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Mark C.

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About Mark C.

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    Advanced Member
  • Birthday 03/15/1953

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  • Website URL
    http://www.liscomhillpottery.com

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  • Location
    Near Arcata Ca-redwood rain forest
  • Interests
    Diving-underwater photo-salvage diving-dive Travel
    Extreme offshore tuna fishing off north coast of Ca.

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  1. Formica-is the best. The Bailey table is cut so the wheels roll the slab onto the table-I woul hold off builing that table until you have the machine. Unless you are talking table top model. I have the 30 inch electric model and would not get anything else .
  2. I have a corded Milwaukee 7 inch and do not use it on kiln wash-I use a corded Mikita 4 inch -I also have the 18v cordless Mikita 4 inch but do not trash it on wash grinding. I think a cheapy grinder for shelves is best-the harbor frieght is a good option. Wash will kill it over time
  3. I lloked up that kiln number and could not find it. I will say 6 burners is way better than the 4 burner ones. There has been much posted on these kilns so do search from main page-they are hard to fire even but your 6 burner will work better than the smaller tw or 4 burner ones. Are you sure on the 2381 model #s???
  4. Hope you got my message to make sure to test #5....I am pretty sure it's your talc and I have about 20 pounds at least

    1. Mark C.

      Mark C.

      yes I'm dry firing all the samples against my know ones. 

      It will be a few days now to cool and hopefully I'll have a few answers.

      we did identify a few-I'll have to go get the results in studio on Friday-I'll let you know in a few days the whole story.

    2. MFP

      MFP

      Great!  I didn't see this post before I answered the other one.  I am really hoping #5 is talc....I have a lot of it. I also contacted the Us geological service for you. There are six mines in the US....I told them the problem about the grey talc and asked where I could get the white kind. We will see if they answer. 

  5. I to think 110V is not what should be at the solenoid-usually is much less volts from a step down transformer .The pilot has to be lite and on for the kiln to light up as well.
  6. I would trake it apart and clean the screens-if you cannot do that wet that clay deep in the machine.(may take some days) Add more clay to it and try again
  7. You can also use stainless pipe clamps to attcach to metal stand.
  8. No its not showing here either only this? in a blue square
  9. No need to bisque as said above. The stuff can show thru a glaze or as noted above change the way a glaze looks where its applied. For that reason sand as much off as you can while sill filling the crack.
  10. I would add that flat fabric looks better than those wrinkles-change material to somethong that lays flat.
  11. Did you call the little loafers clay folks and ask about recent changes to the body or are you just fed up with it. Sometimes ingredients or water supply changes and so does the body-maybe thay had a bad batch and you got some??? I have never been a loafer kind of guy on a side note the view count is low as the site is rather slow now that school is out everywhere.summer slow down has begun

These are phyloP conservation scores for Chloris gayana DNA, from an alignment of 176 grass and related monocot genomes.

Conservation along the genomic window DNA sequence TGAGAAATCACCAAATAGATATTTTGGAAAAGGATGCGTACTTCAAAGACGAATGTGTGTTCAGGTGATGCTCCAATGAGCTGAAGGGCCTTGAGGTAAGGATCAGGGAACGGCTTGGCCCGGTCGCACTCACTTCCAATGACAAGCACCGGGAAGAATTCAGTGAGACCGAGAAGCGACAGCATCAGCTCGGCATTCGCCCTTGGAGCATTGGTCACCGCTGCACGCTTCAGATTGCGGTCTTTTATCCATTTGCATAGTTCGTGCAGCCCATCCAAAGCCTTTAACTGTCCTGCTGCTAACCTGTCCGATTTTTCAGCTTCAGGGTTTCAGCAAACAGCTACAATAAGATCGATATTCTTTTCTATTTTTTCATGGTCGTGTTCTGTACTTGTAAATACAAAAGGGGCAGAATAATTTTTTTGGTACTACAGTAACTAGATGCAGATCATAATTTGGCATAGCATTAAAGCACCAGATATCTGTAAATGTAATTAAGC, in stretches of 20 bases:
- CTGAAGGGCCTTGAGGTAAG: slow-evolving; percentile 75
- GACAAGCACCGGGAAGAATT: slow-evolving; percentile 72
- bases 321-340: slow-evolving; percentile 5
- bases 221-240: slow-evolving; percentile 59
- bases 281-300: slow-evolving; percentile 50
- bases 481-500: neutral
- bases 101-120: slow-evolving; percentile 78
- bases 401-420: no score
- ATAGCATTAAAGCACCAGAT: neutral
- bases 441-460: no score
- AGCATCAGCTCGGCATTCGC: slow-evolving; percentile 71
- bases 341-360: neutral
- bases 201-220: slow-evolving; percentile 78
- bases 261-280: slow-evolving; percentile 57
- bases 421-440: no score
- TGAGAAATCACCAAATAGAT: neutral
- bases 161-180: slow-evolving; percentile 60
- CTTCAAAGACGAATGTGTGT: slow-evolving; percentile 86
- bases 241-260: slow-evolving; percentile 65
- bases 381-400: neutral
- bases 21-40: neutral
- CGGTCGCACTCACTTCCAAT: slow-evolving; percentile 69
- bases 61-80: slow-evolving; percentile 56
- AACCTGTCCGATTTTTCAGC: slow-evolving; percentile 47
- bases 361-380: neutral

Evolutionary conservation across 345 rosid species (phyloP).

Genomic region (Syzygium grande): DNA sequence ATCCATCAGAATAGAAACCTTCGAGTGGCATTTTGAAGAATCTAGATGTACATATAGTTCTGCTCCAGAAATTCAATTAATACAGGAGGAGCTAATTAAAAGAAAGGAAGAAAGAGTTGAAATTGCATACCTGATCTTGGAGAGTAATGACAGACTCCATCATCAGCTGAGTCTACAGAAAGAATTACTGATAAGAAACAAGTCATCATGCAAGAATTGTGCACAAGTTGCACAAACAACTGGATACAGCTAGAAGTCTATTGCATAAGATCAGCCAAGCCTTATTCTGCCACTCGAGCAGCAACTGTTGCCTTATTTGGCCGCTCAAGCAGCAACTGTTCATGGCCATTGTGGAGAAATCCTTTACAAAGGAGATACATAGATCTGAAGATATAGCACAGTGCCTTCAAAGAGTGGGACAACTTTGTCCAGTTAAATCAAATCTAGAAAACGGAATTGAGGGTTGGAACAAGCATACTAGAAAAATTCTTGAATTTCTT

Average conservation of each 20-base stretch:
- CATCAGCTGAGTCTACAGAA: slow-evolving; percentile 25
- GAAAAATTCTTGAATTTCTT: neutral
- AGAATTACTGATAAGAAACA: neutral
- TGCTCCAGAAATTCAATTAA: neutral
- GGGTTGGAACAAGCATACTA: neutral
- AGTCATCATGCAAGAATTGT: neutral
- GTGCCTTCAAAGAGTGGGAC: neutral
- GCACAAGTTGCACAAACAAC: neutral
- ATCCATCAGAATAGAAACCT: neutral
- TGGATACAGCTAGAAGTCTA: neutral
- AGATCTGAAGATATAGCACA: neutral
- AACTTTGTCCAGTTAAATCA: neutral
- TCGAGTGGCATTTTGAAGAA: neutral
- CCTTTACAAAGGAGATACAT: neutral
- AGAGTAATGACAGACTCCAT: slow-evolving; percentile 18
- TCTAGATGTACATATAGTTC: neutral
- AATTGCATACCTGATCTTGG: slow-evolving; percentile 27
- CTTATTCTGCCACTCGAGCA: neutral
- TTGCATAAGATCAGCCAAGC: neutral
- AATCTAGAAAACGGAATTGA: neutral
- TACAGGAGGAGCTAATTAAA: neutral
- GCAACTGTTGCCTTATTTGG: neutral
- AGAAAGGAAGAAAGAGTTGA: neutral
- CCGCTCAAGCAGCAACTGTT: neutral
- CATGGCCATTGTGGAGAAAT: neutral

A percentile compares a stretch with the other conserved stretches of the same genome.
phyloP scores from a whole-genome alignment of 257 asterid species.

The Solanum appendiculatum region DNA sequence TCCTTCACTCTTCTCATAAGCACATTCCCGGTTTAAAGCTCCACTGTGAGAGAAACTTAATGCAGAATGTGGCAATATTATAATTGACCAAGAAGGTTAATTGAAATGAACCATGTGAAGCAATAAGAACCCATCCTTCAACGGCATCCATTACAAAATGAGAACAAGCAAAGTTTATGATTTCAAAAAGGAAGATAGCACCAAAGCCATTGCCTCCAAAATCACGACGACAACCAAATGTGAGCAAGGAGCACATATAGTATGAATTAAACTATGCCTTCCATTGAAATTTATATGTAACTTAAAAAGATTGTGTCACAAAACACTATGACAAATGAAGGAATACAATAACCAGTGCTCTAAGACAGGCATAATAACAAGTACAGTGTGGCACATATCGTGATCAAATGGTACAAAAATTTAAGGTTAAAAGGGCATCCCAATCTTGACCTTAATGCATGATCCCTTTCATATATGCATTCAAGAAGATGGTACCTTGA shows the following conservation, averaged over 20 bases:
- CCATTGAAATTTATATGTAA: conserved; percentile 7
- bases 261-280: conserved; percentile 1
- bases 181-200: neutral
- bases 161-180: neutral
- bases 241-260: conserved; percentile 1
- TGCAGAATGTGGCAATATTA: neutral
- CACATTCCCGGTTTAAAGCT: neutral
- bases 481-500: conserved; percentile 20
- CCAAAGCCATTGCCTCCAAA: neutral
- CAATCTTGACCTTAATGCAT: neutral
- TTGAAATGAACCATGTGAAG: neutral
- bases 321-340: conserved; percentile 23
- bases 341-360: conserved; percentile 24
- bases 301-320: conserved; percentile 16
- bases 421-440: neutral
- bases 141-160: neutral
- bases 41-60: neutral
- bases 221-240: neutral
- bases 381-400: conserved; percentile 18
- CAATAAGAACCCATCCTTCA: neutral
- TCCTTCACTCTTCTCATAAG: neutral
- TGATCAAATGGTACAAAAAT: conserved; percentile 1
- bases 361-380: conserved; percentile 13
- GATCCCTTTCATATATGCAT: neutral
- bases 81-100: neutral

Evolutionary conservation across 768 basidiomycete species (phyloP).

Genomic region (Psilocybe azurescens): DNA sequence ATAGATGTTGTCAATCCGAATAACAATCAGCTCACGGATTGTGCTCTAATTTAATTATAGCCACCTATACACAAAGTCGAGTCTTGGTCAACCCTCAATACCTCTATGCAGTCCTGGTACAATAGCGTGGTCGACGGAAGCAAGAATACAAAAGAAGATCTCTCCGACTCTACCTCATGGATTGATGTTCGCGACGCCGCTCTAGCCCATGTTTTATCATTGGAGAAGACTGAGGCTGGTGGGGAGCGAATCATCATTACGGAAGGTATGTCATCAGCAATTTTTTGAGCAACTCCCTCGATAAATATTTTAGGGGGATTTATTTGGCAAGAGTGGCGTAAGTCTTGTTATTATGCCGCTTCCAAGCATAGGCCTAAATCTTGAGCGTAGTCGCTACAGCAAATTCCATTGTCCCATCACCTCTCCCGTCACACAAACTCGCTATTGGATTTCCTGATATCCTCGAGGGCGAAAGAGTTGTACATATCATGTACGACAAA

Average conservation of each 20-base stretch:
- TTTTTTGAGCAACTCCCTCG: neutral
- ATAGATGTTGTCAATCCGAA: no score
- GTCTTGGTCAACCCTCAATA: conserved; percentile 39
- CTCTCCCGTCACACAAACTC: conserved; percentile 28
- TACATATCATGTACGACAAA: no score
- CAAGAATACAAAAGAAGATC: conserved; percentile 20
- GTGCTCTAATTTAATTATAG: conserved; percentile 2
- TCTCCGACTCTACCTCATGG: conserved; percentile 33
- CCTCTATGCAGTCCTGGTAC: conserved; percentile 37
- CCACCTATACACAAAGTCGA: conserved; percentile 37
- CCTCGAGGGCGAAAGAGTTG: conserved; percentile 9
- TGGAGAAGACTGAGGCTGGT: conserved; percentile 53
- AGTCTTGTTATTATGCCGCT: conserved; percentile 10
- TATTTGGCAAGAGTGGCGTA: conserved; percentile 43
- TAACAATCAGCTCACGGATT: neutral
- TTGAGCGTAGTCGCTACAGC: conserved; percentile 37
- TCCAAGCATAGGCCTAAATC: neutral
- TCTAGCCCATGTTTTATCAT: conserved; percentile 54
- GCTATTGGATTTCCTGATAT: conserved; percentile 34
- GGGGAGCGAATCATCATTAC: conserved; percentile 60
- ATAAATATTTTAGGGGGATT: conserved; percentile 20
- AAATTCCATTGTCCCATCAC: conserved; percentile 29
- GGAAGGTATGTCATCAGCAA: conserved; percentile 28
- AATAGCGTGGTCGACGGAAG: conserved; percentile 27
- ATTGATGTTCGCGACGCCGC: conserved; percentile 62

12. I only have news that to make it right you need a better clay and glaze fit-firing it again will not make that happen . What clay and what glaze and what temp did you fire it to?With that info someone here can guide you thru this to have a better outcome.
  13. I think the the best method is not to get wax where you do not want it. If its dripping its to thin. I use a sponge and wring out any excess to control really is key. The way you hold pots so drips fall aways is a good habit if your are a slob with drips. One hand for wax one hand for wares is also a key point. You learn a lot but doing huge volumes of wares and how to keep mistakes from happening in the 1st place Now if you do get some on a spot there are a few tricks. 1st is keep a wet (water) sponge next too yoiu so you can wipe it up immediacy or sooner before it drys-this is about 90% effective second is to sand the spot with sandpaper or even use a dremil tool to grind a bit of bisque off third you can rub the spot with another broken picece of same clay body thats bisqued to get the particles teh same so glaze sticks well-this is a tricky deal as to must dust makes it crawl more. 4th burn it off with a hand torch but you need to know not to hold it there to long as that will crack the ware tso this my friens is a learned skill but works really well -not to much heat and spread it out over an larger area. I work with porcelain which is not forgiving like stonewares. I like to do a combo of some of the above items . I gave up rebisquing 40 years ago as a waste of everything as these tecniques work just as well.
  14. These plates are hand built not thrown which can add to the issue as well. Glaze on one side is problematic in many regards .
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